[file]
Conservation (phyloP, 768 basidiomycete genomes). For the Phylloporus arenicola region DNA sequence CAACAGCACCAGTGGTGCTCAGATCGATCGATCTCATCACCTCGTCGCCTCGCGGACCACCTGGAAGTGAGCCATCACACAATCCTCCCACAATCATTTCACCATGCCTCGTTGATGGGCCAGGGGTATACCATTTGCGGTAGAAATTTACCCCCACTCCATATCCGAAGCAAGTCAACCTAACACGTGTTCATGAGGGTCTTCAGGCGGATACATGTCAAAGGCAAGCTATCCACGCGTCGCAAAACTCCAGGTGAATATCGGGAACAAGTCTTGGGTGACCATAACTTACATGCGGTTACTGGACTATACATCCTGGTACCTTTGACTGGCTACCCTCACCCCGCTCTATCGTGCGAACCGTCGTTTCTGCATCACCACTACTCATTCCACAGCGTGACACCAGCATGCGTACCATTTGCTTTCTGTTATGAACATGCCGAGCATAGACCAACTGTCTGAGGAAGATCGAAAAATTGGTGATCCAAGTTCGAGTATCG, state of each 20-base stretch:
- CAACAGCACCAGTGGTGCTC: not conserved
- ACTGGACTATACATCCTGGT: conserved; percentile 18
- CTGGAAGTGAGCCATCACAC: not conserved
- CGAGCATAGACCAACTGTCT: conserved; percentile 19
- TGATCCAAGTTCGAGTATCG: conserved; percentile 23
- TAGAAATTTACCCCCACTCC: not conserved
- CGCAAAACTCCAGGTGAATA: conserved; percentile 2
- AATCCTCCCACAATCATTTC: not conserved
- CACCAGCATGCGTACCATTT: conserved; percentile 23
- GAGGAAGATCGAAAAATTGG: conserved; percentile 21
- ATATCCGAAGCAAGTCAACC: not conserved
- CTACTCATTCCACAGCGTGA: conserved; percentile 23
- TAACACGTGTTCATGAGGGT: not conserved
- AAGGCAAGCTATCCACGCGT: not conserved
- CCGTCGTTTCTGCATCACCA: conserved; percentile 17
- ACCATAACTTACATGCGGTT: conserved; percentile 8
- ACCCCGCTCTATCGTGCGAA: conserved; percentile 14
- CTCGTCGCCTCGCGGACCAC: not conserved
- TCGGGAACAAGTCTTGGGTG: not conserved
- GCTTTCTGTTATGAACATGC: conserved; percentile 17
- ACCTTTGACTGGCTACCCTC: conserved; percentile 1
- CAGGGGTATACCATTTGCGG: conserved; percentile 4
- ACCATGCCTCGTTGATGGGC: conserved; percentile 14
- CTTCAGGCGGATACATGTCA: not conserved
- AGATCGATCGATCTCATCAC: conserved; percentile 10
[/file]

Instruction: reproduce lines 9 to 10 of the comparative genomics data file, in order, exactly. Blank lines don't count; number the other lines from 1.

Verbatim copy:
- AATCCTCCCACAATCATTTC: not conserved
- CACCAGCATGCGTACCATTT: conserved; percentile 23